Ad Way restored the billboard by the second week of November 1982.

However, about a year and a half later, on May 25, 1984, Lancaster sent appellant a letter recalling that “we had agreed to allow you to return the display to its original location and configuration some time ago.”   Lancaster then complained that “[t]he display was returned to its original location but has never been returned to the original size or height.   It is now 12′ x 40′, 14′ above the ground while its original approved size is 12′ x 32′, 8′ above ground․”  The letter concludes with an offer to discuss any questions, but restricts the “negotiable subjects” to “the times of compliance.”

Hill responded by contacting Lancaster and telling him that “Permit No. 21502 covered a 12 x 30 display, 12 fee [sic ] above the ground and that the display on the site was 12 x 30, 12 feet with temporary ‘add-ons' [ (temporary alteration of the outside dimensions of a display incident to a change of copy (Reg., § 2270, subd. (a)(1)) ] that I felt were permitted by the Regulations.”

 However, over five years later Hill received Citation No. 21358 which “superceded” a Citation No. 11292.9  Citation No. 21358 charged that a permit was not obtained prior to the installation of a display in violation of sections 5230 to 5366, and that the display was primarily to be viewed from a landscaped freeway in violation of section 5440.   Although Hill disputed Lancaster's claim that the billboard exceeded the permitted height limit, he claimed to have discontinued the use of add-ons.

In the superior court, Hill claimed that the sign height had remained the same since 1982, and that the board then “in place at post mile 36.47 [sic ] is exactly in the configuration identified in Permit No. 21502, has no add-ons, is in accordance with Ad Way's 1982 agreement with Mr. Lancaster and has attached to it the requisite identification plate.”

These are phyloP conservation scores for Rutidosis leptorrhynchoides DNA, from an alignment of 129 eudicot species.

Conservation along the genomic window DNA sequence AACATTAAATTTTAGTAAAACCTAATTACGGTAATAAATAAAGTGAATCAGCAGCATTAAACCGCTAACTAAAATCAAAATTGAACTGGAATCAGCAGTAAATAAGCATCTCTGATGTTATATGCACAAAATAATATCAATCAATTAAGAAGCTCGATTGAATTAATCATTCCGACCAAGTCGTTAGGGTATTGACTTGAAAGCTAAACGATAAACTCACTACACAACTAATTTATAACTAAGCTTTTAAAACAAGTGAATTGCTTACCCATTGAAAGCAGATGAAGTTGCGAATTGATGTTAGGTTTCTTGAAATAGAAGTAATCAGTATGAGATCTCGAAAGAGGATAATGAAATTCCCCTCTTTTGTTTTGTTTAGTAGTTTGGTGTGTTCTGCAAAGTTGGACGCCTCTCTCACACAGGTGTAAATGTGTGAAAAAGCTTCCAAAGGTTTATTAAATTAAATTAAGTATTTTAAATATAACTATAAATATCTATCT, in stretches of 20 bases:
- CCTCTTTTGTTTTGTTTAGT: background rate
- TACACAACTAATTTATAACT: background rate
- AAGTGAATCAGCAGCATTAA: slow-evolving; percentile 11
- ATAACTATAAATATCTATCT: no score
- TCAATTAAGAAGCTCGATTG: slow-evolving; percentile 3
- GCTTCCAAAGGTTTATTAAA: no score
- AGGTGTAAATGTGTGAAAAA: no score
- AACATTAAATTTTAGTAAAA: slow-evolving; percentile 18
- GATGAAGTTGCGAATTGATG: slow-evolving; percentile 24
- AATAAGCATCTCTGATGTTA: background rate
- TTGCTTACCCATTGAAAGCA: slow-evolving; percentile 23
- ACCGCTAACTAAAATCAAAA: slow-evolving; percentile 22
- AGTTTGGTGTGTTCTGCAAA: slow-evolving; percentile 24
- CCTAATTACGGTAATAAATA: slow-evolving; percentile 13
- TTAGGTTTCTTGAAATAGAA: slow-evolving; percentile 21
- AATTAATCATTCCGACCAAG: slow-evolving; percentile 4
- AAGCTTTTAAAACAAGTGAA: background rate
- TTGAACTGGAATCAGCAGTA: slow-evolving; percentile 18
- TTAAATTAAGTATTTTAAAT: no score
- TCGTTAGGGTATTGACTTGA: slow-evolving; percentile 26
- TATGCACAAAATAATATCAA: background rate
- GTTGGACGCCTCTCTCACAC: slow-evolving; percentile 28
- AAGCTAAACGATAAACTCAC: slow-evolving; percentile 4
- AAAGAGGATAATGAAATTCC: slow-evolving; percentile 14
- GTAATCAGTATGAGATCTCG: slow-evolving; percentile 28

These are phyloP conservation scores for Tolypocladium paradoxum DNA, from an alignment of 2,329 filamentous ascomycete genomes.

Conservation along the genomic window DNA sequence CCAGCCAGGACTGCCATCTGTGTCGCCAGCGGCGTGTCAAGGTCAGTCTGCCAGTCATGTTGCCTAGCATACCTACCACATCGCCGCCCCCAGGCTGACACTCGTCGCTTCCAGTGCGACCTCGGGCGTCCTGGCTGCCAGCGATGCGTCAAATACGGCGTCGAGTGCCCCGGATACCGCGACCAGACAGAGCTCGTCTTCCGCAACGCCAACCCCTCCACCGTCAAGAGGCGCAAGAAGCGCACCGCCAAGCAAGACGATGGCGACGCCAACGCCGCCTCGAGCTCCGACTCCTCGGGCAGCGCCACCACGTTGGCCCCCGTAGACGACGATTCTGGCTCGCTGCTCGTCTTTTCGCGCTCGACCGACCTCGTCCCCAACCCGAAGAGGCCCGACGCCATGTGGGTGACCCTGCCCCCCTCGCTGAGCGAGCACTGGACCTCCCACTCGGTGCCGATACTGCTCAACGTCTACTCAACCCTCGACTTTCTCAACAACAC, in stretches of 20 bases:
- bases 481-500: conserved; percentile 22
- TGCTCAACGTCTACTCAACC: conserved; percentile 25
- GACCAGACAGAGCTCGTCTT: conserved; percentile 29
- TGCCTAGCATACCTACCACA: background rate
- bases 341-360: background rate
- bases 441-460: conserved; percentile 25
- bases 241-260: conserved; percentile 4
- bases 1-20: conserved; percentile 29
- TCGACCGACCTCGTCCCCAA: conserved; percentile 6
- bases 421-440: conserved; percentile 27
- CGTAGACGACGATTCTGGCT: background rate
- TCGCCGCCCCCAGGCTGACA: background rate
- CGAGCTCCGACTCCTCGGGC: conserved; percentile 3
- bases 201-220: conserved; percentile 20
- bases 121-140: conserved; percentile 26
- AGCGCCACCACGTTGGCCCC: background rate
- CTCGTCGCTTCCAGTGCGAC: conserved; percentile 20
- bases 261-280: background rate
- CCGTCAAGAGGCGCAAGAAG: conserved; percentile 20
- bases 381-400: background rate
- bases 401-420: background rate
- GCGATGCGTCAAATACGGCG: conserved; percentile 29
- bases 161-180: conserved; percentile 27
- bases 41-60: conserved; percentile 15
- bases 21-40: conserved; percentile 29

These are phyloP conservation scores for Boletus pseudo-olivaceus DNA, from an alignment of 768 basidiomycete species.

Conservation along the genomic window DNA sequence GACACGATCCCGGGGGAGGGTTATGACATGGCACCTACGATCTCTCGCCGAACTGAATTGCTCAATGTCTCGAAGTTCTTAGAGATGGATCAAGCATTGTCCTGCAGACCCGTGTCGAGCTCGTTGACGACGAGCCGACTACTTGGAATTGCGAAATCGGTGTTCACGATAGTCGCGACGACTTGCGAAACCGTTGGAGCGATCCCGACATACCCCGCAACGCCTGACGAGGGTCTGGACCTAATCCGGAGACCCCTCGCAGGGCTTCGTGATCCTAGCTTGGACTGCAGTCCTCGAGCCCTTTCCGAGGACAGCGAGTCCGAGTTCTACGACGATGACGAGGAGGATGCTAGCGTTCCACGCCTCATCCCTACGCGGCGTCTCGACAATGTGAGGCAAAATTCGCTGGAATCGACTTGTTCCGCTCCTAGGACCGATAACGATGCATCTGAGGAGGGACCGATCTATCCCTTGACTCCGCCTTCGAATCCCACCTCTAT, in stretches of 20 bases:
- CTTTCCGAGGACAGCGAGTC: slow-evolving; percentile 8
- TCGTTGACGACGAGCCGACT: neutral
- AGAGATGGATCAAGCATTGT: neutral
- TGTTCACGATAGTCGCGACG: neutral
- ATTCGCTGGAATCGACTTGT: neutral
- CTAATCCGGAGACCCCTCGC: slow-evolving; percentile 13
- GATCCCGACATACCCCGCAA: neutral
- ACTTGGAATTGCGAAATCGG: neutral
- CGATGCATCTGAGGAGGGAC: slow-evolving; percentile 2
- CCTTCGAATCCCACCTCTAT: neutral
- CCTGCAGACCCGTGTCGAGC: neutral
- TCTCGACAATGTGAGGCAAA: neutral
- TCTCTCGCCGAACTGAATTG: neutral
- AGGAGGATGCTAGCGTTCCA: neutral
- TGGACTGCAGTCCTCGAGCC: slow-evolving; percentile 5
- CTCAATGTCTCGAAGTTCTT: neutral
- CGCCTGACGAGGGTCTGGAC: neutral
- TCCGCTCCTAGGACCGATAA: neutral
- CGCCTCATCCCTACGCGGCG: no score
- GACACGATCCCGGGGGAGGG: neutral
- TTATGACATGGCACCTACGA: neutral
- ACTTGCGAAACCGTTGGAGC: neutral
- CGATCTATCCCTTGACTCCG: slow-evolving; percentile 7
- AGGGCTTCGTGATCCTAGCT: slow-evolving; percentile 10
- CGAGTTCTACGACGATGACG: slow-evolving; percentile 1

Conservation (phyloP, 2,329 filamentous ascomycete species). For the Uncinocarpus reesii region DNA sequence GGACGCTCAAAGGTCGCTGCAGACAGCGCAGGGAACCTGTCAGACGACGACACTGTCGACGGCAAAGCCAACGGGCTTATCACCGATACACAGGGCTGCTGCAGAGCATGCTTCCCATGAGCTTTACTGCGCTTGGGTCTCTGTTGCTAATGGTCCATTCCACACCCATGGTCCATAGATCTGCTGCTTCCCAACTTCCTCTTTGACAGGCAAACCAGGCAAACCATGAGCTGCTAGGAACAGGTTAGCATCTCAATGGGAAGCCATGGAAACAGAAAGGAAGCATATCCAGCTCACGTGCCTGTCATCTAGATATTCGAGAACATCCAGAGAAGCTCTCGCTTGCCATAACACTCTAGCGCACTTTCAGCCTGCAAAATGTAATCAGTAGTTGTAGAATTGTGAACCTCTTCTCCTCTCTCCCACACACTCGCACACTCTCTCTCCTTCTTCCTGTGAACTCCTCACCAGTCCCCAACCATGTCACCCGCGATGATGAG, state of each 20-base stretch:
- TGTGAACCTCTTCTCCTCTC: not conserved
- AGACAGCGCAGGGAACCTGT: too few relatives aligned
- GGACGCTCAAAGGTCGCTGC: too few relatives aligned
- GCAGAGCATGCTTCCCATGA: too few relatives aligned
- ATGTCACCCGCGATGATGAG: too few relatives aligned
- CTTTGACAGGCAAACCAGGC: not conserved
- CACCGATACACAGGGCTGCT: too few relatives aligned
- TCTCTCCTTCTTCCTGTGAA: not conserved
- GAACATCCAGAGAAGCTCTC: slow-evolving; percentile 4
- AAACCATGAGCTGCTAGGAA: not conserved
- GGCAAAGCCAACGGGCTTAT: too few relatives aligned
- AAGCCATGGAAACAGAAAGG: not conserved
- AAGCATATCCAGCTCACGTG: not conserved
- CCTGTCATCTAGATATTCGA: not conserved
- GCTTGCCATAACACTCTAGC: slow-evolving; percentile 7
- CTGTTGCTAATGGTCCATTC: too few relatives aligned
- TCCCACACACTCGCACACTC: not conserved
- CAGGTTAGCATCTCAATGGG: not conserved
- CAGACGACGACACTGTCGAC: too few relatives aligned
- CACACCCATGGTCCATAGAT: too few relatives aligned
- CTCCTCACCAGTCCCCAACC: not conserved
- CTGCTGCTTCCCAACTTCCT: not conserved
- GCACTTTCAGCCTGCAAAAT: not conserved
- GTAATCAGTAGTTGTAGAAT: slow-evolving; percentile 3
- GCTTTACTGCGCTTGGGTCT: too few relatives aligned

Nevertheless, on February 7, 1991, Caltrans filed suit for declaratory relief alleging that the billboard was placed and maintained in violation of the requirement that a permit be secured before a billboard is erected.  (§ 5350.)

In support of its motion for summary judgment, Caltrans declared that Permit No. 21502 was cancelled on October 8, 1982, and that appellant's restored display was a “new and unpermitted display.”

The trial court granted respondent's motion for summary judgment, declaring that the outdoor advertising display was “unlawfully placed and is being unlawfully maintained without a permit from plaintiff․”

The evidentiary basis cited by the court consisted of Lancaster's statement that a permit was not issued for the display and that there was no identification number plate furnished by Caltrans on the display.   In addition, the court relied on appellant's responses to Request for Admissions No. 6 and Interrogatory No. 32.